During Fedora 27 testing, several GNOME Shell crasher bugs were reported by multiple users, including #1494586 and #1469129. We cannot be entirely sure if Shell in Fedora 27 is significantly more crash-prone than in previous recent releases, but it appears at least possible that for some users and some configurations, this may be the case. Obviously, if you are affected by recurring Shell crashes, the consequence of losing the entire user session can be frustrating.
We advise folks suffering from Shell crashes taking down their user session to first try disabling any extensions they have enabled, one by one, to see if one is the cause; Shell crashes can quite often be caused by misbehaving extensions. If you can avoid the crashes by disabling an extension, this may suffice (please report the issue to the extension author if you can isolate it to a specific extension). Otherwise, we advise that you may wish to consider using the GNOME on Xorg session (see above) rather than the default Wayland session; this should at least prevent the crashes from ending your GNOME session when they occur. We do apologize for any inconvenience and/or lost data caused by such Shell crashes.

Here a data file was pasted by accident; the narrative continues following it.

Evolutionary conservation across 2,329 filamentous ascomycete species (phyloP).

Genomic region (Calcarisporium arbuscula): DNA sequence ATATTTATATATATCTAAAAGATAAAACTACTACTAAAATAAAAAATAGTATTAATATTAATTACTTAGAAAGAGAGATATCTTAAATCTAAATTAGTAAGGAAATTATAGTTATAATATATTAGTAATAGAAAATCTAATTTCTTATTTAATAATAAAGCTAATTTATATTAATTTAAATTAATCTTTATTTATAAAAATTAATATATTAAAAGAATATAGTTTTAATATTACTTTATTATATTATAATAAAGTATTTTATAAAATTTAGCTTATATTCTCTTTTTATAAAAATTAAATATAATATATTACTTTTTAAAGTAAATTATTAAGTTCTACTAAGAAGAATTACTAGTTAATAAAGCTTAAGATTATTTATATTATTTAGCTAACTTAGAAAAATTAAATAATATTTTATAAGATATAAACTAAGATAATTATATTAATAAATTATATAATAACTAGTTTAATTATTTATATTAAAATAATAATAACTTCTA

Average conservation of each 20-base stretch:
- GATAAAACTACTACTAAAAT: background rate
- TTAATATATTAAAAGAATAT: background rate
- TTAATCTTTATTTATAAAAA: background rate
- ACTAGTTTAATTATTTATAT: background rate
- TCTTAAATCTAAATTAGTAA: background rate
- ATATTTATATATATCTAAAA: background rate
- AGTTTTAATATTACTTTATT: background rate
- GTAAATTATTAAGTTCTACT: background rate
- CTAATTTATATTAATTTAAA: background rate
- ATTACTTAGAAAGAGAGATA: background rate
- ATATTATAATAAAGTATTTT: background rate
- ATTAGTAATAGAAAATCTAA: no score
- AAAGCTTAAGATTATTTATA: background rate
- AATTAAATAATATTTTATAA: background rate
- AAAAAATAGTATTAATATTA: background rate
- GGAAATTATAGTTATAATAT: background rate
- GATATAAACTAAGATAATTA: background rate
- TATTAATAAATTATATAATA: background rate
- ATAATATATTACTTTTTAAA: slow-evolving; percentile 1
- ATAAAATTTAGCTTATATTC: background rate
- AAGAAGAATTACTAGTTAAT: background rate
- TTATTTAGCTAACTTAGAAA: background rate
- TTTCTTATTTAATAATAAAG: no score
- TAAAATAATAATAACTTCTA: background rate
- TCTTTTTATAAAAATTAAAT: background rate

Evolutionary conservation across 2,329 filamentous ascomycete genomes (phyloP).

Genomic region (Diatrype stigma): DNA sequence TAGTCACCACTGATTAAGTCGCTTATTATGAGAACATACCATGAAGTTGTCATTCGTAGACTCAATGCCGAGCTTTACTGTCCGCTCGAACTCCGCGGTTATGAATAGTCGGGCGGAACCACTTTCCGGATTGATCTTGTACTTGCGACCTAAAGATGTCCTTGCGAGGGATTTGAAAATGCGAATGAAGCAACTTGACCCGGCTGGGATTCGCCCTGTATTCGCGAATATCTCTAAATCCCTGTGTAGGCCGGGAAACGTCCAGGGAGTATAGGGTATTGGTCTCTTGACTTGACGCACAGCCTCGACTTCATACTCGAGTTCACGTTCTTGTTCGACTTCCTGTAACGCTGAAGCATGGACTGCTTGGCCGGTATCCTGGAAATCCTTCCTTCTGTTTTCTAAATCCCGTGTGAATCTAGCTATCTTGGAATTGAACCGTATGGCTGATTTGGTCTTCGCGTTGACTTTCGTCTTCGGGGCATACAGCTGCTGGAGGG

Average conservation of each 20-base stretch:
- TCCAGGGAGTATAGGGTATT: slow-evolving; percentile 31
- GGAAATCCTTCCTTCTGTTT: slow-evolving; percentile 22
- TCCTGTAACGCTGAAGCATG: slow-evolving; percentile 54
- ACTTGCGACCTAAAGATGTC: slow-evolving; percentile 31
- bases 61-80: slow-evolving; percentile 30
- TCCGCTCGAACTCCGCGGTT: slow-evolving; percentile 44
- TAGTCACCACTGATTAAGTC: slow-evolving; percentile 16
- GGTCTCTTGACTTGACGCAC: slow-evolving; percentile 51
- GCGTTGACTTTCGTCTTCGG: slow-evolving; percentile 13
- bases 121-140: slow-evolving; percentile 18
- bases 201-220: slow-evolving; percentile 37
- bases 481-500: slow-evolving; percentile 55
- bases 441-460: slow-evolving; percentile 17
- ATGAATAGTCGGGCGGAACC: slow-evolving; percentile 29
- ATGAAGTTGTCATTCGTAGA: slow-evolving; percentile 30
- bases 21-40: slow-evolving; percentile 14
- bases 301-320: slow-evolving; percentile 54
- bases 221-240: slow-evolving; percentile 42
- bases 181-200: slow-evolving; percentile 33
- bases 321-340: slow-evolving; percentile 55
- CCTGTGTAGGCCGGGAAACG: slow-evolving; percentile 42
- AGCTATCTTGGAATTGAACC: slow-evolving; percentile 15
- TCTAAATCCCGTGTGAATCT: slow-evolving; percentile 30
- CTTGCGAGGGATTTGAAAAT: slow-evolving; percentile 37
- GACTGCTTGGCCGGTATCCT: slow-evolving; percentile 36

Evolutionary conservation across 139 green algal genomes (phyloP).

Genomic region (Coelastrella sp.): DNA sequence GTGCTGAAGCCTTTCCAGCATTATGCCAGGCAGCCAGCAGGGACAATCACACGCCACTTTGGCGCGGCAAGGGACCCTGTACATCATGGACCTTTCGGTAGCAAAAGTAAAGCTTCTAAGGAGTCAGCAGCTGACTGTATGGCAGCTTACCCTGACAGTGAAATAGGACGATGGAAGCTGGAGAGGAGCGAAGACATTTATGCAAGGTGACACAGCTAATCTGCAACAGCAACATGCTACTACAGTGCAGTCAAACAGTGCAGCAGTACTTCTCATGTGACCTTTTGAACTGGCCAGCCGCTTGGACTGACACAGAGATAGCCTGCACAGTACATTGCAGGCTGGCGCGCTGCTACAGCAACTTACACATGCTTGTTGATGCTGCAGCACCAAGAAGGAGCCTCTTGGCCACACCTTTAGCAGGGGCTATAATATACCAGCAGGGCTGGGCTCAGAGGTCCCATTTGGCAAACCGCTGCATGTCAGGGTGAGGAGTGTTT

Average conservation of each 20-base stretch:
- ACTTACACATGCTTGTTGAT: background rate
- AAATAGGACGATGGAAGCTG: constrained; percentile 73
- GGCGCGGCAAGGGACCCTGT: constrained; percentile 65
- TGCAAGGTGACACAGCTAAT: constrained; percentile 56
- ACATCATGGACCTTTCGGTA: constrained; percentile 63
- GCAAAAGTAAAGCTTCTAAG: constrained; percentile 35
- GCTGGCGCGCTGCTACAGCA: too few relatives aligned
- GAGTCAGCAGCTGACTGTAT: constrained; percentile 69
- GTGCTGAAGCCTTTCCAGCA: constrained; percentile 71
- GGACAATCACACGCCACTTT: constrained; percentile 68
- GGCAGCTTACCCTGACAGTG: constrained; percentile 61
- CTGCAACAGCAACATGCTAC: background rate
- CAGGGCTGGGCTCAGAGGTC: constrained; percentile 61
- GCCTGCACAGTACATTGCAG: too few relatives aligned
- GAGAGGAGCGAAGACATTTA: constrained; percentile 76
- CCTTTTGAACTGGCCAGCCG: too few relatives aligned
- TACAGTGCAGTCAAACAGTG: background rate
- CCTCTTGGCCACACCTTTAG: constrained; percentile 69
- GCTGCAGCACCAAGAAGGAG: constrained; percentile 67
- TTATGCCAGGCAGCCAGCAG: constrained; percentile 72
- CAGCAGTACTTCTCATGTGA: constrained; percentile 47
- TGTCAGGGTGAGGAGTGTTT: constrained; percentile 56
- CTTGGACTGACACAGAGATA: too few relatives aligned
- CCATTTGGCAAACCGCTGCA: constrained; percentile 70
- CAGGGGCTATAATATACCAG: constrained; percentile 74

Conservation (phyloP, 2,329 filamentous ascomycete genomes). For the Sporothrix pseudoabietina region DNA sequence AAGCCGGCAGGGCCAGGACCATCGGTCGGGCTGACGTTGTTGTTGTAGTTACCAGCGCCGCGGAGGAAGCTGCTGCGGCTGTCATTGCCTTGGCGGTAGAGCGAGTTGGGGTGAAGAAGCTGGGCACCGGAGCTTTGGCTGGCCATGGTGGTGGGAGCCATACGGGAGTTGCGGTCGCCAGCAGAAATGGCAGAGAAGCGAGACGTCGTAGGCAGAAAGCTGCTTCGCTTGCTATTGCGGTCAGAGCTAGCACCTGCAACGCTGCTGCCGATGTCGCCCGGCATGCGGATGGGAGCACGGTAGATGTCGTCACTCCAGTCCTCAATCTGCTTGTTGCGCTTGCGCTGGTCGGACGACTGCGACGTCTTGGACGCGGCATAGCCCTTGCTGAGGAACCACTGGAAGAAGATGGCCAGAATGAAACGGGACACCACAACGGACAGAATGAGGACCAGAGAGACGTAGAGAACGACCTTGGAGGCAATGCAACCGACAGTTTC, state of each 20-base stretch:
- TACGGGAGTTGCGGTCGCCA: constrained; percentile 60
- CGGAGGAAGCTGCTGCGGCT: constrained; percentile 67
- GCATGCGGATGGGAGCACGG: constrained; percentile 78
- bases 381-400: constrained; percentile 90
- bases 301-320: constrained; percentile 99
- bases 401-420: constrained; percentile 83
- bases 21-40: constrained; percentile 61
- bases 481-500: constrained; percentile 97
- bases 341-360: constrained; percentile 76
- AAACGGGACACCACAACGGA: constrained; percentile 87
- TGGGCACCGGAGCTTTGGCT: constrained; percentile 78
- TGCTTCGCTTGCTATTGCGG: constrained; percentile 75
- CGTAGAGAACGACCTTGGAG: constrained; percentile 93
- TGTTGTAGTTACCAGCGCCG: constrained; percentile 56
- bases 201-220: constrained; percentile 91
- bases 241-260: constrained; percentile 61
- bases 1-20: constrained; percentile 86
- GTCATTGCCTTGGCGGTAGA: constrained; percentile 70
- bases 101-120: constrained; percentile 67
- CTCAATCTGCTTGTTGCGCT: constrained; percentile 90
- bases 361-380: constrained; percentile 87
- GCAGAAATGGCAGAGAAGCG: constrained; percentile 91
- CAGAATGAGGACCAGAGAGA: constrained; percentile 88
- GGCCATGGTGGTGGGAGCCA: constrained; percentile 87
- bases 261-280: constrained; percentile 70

Running graphical apps with root privileges (e.g. gparted) does not work on Wayland